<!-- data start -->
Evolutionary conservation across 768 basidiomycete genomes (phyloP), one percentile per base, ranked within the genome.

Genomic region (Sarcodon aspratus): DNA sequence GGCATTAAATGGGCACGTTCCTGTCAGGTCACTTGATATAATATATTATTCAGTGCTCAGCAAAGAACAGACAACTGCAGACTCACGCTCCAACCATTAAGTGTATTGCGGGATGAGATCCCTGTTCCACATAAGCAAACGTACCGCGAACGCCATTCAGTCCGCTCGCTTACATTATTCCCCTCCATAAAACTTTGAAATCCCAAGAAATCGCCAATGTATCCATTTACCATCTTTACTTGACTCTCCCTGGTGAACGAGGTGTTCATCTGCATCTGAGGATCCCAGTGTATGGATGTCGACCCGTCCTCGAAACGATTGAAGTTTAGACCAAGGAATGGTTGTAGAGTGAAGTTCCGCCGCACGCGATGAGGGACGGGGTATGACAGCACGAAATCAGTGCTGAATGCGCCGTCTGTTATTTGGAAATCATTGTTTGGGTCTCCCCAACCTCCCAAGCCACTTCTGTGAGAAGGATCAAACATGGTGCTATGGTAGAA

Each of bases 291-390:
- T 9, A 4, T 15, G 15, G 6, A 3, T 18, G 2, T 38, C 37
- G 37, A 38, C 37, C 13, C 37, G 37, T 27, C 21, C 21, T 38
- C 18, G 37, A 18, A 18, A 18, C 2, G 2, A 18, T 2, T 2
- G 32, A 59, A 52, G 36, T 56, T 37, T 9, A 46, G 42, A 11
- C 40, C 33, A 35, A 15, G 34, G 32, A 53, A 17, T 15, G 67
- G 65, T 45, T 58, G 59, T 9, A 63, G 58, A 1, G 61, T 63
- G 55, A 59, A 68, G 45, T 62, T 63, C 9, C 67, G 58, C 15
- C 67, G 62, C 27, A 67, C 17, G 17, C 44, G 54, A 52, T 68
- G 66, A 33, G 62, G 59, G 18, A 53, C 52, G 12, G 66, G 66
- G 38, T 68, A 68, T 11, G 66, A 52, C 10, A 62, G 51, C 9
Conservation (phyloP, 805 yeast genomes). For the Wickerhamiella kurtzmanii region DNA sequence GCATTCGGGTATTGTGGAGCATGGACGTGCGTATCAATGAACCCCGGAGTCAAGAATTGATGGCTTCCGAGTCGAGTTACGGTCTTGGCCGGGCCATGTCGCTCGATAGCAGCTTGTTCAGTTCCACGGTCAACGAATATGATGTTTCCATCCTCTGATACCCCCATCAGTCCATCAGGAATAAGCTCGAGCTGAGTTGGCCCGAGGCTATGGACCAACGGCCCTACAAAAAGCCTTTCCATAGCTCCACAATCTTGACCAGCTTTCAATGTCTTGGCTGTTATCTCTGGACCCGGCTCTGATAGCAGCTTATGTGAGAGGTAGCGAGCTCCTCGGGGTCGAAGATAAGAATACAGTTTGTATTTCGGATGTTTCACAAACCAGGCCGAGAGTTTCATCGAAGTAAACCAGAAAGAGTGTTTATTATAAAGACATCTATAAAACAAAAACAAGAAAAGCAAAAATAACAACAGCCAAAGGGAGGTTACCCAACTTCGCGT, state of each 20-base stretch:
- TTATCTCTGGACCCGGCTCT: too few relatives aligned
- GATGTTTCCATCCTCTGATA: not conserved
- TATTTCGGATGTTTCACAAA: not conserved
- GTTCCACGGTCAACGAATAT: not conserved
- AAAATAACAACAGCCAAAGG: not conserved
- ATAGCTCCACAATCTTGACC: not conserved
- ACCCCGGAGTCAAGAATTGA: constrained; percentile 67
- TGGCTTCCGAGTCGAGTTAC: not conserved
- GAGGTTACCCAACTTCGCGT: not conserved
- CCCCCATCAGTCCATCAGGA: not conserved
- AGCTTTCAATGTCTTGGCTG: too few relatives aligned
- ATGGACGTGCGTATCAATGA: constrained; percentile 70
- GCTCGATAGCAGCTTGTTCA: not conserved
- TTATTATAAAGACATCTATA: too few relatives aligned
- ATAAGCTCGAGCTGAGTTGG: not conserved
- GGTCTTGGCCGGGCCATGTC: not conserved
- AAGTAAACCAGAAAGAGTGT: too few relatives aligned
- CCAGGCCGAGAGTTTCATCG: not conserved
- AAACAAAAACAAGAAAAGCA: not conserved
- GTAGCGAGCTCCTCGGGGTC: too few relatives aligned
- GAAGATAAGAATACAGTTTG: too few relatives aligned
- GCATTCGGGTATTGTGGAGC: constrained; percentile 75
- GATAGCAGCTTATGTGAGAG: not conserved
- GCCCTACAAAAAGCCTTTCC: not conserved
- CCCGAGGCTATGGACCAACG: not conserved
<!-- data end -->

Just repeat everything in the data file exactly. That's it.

Evolutionary conservation across 768 basidiomycete genomes (phyloP), one percentile per base, ranked within the genome.

Genomic region (Sarcodon aspratus): DNA sequence GGCATTAAATGGGCACGTTCCTGTCAGGTCACTTGATATAATATATTATTCAGTGCTCAGCAAAGAACAGACAACTGCAGACTCACGCTCCAACCATTAAGTGTATTGCGGGATGAGATCCCTGTTCCACATAAGCAAACGTACCGCGAACGCCATTCAGTCCGCTCGCTTACATTATTCCCCTCCATAAAACTTTGAAATCCCAAGAAATCGCCAATGTATCCATTTACCATCTTTACTTGACTCTCCCTGGTGAACGAGGTGTTCATCTGCATCTGAGGATCCCAGTGTATGGATGTCGACCCGTCCTCGAAACGATTGAAGTTTAGACCAAGGAATGGTTGTAGAGTGAAGTTCCGCCGCACGCGATGAGGGACGGGGTATGACAGCACGAAATCAGTGCTGAATGCGCCGTCTGTTATTTGGAAATCATTGTTTGGGTCTCCCCAACCTCCCAAGCCACTTCTGTGAGAAGGATCAAACATGGTGCTATGGTAGAA

Each of bases 291-390:
- T 9, A 4, T 15, G 15, G 6, A 3, T 18, G 2, T 38, C 37
- G 37, A 38, C 37, C 13, C 37, G 37, T 27, C 21, C 21, T 38
- C 18, G 37, A 18, A 18, A 18, C 2, G 2, A 18, T 2, T 2
- G 32, A 59, A 52, G 36, T 56, T 37, T 9, A 46, G 42, A 11
- C 40, C 33, A 35, A 15, G 34, G 32, A 53, A 17, T 15, G 67
- G 65, T 45, T 58, G 59, T 9, A 63, G 58, A 1, G 61, T 63
- G 55, A 59, A 68, G 45, T 62, T 63, C 9, C 67, G 58, C 15
- C 67, G 62, C 27, A 67, C 17, G 17, C 44, G 54, A 52, T 68
- G 66, A 33, G 62, G 59, G 18, A 53, C 52, G 12, G 66, G 66
- G 38, T 68, A 68, T 11, G 66, A 52, C 10, A 62, G 51, C 9
Conservation (phyloP, 805 yeast genomes). For the Wickerhamiella kurtzmanii region DNA sequence GCATTCGGGTATTGTGGAGCATGGACGTGCGTATCAATGAACCCCGGAGTCAAGAATTGATGGCTTCCGAGTCGAGTTACGGTCTTGGCCGGGCCATGTCGCTCGATAGCAGCTTGTTCAGTTCCACGGTCAACGAATATGATGTTTCCATCCTCTGATACCCCCATCAGTCCATCAGGAATAAGCTCGAGCTGAGTTGGCCCGAGGCTATGGACCAACGGCCCTACAAAAAGCCTTTCCATAGCTCCACAATCTTGACCAGCTTTCAATGTCTTGGCTGTTATCTCTGGACCCGGCTCTGATAGCAGCTTATGTGAGAGGTAGCGAGCTCCTCGGGGTCGAAGATAAGAATACAGTTTGTATTTCGGATGTTTCACAAACCAGGCCGAGAGTTTCATCGAAGTAAACCAGAAAGAGTGTTTATTATAAAGACATCTATAAAACAAAAACAAGAAAAGCAAAAATAACAACAGCCAAAGGGAGGTTACCCAACTTCGCGT, state of each 20-base stretch:
- TTATCTCTGGACCCGGCTCT: too few relatives aligned
- GATGTTTCCATCCTCTGATA: not conserved
- TATTTCGGATGTTTCACAAA: not conserved
- GTTCCACGGTCAACGAATAT: not conserved
- AAAATAACAACAGCCAAAGG: not conserved
- ATAGCTCCACAATCTTGACC: not conserved
- ACCCCGGAGTCAAGAATTGA: constrained; percentile 67
- TGGCTTCCGAGTCGAGTTAC: not conserved
- GAGGTTACCCAACTTCGCGT: not conserved
- CCCCCATCAGTCCATCAGGA: not conserved
- AGCTTTCAATGTCTTGGCTG: too few relatives aligned
- ATGGACGTGCGTATCAATGA: constrained; percentile 70
- GCTCGATAGCAGCTTGTTCA: not conserved
- TTATTATAAAGACATCTATA: too few relatives aligned
- ATAAGCTCGAGCTGAGTTGG: not conserved
- GGTCTTGGCCGGGCCATGTC: not conserved
- AAGTAAACCAGAAAGAGTGT: too few relatives aligned
- CCAGGCCGAGAGTTTCATCG: not conserved
- AAACAAAAACAAGAAAAGCA: not conserved
- GTAGCGAGCTCCTCGGGGTC: too few relatives aligned
- GAAGATAAGAATACAGTTTG: too few relatives aligned
- GCATTCGGGTATTGTGGAGC: constrained; percentile 75
- GATAGCAGCTTATGTGAGAG: not conserved
- GCCCTACAAAAAGCCTTTCC: not conserved
- CCCGAGGCTATGGACCAACG: not conserved